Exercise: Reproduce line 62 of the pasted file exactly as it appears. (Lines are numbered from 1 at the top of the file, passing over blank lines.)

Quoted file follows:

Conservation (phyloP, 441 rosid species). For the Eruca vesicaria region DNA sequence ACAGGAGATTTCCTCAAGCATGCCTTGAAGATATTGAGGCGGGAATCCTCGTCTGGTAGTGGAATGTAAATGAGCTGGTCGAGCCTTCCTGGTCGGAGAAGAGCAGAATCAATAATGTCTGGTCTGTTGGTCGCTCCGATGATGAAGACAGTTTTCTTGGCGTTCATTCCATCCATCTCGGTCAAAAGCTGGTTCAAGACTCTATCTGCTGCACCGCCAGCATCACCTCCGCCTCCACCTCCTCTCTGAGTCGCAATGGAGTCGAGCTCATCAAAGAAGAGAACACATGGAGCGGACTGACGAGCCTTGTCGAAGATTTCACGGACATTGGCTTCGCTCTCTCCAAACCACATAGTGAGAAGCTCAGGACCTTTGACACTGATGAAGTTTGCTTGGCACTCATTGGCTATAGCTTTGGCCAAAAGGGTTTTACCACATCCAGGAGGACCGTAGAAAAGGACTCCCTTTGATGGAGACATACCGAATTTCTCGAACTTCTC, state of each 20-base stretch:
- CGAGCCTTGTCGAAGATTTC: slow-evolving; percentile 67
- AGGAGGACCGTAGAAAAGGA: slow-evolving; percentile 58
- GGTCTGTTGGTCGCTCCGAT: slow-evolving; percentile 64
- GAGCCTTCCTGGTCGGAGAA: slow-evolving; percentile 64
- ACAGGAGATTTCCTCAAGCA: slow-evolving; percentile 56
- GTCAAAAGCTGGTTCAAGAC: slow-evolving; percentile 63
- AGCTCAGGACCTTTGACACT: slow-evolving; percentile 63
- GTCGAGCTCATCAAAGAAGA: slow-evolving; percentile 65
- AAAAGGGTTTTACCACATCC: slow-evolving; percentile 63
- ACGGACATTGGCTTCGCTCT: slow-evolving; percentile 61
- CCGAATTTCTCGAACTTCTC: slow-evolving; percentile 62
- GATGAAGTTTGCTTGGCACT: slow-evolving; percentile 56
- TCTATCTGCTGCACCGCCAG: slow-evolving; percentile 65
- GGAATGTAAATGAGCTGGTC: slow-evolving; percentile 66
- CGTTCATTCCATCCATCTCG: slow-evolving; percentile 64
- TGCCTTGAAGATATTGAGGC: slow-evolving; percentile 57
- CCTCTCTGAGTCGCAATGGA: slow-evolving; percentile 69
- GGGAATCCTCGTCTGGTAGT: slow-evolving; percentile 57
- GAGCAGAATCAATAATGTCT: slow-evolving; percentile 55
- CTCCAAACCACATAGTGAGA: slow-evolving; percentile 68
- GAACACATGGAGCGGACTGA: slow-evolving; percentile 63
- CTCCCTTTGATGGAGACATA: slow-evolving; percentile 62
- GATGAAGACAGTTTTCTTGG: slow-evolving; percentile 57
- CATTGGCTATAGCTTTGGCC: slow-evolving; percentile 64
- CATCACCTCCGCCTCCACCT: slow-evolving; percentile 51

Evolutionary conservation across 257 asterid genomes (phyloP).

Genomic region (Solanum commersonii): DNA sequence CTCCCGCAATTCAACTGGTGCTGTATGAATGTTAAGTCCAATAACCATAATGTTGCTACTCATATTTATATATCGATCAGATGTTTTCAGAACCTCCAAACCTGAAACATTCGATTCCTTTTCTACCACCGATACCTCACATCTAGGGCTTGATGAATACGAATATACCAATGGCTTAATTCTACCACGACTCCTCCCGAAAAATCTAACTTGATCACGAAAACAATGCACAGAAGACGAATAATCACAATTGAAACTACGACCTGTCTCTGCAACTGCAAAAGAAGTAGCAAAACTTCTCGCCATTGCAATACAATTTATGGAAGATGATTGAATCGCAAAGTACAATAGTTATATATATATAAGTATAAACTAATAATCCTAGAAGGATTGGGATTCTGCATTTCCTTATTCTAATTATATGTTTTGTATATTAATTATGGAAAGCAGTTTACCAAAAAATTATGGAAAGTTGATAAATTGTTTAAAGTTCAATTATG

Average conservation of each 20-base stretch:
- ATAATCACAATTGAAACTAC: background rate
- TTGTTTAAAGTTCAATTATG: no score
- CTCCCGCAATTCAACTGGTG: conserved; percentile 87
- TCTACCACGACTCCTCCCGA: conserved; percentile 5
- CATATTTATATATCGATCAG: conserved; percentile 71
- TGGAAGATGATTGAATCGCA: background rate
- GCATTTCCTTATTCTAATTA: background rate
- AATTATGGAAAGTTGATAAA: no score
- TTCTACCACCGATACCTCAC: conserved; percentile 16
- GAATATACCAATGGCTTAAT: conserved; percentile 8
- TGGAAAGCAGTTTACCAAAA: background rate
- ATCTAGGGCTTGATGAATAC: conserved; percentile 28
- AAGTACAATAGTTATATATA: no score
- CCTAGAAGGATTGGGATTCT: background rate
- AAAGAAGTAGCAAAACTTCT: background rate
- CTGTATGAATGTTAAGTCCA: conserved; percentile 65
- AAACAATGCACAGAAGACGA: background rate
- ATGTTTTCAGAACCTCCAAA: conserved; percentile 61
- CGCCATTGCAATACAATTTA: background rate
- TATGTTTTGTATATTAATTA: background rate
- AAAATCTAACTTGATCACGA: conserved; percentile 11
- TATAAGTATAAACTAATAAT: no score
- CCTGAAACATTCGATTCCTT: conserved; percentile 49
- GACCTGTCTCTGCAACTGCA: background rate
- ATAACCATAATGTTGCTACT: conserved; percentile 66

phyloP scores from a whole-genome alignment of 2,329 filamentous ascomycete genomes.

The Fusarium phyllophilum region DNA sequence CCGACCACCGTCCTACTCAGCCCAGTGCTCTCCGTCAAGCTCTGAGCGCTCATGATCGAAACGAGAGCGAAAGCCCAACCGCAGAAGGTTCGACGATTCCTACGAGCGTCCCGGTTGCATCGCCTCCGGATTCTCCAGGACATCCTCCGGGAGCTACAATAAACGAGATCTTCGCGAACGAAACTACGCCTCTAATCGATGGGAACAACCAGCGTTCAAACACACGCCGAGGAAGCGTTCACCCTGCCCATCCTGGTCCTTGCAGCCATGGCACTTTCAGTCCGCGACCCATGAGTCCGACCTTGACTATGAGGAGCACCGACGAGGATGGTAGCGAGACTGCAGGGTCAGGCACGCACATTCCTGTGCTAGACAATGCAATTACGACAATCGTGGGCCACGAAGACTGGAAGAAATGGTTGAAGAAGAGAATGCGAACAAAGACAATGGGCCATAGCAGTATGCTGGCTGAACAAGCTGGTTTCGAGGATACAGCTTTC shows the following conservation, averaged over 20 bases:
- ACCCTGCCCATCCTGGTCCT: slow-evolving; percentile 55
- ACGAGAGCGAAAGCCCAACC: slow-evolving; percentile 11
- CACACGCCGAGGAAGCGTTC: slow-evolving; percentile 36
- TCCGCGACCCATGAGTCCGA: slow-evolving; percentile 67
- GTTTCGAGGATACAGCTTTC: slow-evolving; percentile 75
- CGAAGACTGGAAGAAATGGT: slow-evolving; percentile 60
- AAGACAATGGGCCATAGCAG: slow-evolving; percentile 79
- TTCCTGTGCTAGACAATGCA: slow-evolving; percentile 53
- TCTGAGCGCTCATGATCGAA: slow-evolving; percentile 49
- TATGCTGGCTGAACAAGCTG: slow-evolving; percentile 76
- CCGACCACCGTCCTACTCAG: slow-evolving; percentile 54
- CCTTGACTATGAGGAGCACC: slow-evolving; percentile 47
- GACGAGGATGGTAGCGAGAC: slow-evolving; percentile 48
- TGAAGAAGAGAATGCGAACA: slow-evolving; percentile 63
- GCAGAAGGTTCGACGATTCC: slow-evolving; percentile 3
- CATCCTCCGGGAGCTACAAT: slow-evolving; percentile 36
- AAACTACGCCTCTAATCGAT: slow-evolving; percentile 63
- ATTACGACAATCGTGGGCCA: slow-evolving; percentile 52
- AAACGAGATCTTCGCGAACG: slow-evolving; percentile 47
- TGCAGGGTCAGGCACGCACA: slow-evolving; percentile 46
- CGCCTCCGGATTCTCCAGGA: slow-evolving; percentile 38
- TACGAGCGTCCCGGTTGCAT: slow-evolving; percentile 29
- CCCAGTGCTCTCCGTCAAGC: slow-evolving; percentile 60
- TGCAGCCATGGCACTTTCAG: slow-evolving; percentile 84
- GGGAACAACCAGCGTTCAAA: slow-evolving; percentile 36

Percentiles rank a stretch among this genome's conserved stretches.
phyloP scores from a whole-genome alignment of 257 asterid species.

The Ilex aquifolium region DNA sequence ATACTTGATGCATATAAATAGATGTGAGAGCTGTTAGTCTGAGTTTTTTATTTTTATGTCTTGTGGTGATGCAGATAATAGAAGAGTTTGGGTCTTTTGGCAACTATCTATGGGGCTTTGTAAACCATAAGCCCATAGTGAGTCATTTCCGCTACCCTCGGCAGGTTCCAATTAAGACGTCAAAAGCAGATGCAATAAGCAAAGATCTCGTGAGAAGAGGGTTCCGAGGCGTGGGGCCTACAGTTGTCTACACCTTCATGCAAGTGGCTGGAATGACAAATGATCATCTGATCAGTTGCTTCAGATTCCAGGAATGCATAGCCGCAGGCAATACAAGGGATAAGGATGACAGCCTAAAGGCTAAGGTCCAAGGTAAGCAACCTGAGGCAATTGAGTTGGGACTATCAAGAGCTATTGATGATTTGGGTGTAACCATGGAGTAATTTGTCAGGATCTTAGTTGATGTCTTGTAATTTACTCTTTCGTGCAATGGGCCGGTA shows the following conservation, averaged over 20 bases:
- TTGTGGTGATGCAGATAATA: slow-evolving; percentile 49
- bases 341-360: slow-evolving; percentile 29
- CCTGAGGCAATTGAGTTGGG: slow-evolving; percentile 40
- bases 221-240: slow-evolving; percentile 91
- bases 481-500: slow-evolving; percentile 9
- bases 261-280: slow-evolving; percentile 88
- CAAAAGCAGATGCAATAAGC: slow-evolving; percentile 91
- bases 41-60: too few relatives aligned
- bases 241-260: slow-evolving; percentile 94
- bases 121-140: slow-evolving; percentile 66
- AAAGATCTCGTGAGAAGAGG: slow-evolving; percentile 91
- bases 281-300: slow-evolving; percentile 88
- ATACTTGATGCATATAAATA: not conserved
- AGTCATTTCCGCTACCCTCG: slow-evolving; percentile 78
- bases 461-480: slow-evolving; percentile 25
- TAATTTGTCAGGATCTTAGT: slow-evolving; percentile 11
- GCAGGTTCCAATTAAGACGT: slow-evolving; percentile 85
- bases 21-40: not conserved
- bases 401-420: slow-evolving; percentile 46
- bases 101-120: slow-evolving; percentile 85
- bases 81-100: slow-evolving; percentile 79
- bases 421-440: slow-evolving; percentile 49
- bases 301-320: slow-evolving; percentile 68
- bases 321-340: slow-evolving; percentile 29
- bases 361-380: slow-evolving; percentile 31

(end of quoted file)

- CGAAGACTGGAAGAAATGGT: slow-evolving; percentile 60